Category Archives: Other People

BBC Future Column: Why is it so hard to give good directions?

My BBC Future column from last week. Original here. Psychologically speaking it is a tricky task, because our minds find it difficult to appreciate how the world looks to someone who doesn’t know it yet. We’ve all been there – the directions sounded so clear when we were told them. Every step of the journey […]

A culture shock for universal emotion

The Boston Globe looks at the increasing evidence against the idea that there are some universally expressed facial emotions. The idea that some basic emotions are expressed universally and have an evolutionary basis was suggested by Darwin in his book The Expression of the Emotions in Man and Animals. The concept was further explored by […]

The peak experiences of Abraham Maslow

The New Atlantis has an in-depth biographical article on psychologist Abraham Maslow – one of the founders of humanistic psychology and famous for his ‘hierarchy of needs’. Maslow is stereotypically associated with a kind of fluffy ‘love yourself’ psychology although the man himself was quite a skeptic of the mumbo jumbo that got associated with […]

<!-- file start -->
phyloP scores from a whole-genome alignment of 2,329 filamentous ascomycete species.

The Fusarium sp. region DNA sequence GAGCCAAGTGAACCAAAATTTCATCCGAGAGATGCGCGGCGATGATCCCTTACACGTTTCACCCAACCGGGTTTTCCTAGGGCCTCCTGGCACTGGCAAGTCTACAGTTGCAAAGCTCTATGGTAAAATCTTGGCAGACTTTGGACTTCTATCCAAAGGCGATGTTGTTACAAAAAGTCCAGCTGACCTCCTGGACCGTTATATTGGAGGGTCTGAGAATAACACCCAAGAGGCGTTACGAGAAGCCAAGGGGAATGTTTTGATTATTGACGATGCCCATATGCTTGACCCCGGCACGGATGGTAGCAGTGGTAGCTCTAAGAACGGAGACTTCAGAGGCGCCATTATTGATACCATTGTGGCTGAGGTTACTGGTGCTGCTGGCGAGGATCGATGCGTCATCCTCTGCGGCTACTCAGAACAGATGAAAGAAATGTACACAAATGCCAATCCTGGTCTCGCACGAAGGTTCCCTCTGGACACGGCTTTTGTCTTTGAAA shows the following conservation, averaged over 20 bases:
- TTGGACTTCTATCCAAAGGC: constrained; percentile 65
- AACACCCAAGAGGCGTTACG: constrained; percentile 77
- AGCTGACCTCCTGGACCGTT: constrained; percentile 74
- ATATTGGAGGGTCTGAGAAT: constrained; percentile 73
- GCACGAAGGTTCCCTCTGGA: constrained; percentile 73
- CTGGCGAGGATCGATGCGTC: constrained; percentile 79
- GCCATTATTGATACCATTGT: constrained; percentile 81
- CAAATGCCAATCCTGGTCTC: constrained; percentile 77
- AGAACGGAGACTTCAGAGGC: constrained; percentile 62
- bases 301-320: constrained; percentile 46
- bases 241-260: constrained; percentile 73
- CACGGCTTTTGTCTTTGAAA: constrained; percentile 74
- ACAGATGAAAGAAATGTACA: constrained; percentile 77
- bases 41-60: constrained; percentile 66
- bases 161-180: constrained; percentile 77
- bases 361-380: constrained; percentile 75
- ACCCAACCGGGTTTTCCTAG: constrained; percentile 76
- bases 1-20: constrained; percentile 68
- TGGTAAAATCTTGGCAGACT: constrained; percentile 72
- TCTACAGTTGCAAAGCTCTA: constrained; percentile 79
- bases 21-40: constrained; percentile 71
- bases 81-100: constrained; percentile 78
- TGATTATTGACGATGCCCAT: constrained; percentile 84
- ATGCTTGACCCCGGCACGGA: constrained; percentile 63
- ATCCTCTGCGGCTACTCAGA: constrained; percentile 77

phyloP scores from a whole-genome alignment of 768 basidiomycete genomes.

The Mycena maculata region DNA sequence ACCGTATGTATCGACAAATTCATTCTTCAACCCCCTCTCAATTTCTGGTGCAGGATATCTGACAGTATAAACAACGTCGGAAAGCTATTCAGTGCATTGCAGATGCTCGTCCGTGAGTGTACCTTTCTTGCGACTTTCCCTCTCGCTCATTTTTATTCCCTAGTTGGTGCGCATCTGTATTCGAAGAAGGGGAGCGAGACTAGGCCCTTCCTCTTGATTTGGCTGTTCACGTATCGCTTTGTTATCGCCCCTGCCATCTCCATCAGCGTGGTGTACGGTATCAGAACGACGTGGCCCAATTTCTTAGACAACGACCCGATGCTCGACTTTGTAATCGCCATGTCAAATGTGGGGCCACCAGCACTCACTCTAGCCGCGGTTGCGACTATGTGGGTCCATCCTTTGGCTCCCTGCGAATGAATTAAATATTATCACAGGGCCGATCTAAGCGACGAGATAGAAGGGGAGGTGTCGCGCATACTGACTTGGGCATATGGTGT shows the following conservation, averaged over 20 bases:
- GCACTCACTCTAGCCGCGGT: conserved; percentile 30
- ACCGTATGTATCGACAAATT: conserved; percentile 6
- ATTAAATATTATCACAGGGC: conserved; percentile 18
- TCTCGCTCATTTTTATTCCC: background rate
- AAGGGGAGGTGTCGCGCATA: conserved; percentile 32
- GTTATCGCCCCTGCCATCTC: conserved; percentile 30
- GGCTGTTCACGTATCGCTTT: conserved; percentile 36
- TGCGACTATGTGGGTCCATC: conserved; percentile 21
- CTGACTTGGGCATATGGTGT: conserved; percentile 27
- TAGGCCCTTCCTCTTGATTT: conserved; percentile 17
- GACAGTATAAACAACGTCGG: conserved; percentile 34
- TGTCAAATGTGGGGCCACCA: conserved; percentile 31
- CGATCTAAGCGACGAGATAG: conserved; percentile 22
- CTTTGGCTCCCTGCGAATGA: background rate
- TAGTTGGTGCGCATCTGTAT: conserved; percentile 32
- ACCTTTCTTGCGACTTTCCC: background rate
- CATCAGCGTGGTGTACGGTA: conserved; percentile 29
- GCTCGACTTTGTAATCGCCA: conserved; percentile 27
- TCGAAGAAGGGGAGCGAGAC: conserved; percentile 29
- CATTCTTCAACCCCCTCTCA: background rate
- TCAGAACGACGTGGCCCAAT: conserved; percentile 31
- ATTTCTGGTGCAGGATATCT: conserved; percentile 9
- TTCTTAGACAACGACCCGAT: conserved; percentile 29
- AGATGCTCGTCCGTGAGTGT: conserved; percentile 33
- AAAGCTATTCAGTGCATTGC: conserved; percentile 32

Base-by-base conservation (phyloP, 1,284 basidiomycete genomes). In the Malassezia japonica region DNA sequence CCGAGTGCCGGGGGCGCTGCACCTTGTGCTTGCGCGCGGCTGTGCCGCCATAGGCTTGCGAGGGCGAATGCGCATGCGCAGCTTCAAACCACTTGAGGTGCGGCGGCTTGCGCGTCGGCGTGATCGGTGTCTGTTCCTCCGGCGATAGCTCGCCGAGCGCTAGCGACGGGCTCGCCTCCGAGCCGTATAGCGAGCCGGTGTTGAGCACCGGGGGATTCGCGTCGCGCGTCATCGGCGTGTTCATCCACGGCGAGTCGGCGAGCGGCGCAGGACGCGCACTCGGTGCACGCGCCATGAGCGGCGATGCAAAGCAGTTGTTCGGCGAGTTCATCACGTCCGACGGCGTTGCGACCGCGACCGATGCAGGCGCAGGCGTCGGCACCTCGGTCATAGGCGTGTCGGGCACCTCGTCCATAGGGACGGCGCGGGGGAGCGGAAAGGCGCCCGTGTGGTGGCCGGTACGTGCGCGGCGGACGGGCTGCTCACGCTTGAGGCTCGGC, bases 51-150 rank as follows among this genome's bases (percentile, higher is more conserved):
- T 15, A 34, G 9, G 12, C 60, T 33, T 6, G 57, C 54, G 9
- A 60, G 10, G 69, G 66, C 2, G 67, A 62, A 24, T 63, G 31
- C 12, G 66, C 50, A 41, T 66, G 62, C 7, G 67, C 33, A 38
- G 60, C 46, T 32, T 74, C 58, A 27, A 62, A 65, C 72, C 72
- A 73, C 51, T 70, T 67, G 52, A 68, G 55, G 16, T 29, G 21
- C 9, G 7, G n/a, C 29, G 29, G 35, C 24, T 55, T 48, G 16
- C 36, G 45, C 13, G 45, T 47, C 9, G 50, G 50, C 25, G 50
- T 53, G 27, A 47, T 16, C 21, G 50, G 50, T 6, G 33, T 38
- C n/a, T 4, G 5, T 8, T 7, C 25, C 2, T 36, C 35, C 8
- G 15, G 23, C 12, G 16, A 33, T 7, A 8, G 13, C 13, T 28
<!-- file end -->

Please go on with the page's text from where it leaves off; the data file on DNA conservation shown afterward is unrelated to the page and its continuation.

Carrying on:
Against the high cult of retreat

Depending on who you ask Naomi Weisstein is a perceptual neuroscientist, a rock n roll musician, a social critic, a comedian, or a fuck the patriarchy radical feminist. You stick Weisstein’s name into Google Scholar and her most cited paper is ‘Psychology Constructs the Female’ – a searing critique of how 60s psychology pictured the […]

The chaos behind a legendary portrait

I just found this fascinating account of how Vincent Van Gogh cut off his own ear while seemingly severely mentally ill, the event that led him to paint one of his most famous pictures. The account is apparently reconstructed from known events at the time but also has van Gogh’s own description of the event, […]

Shifting between the worlds of Carl Jung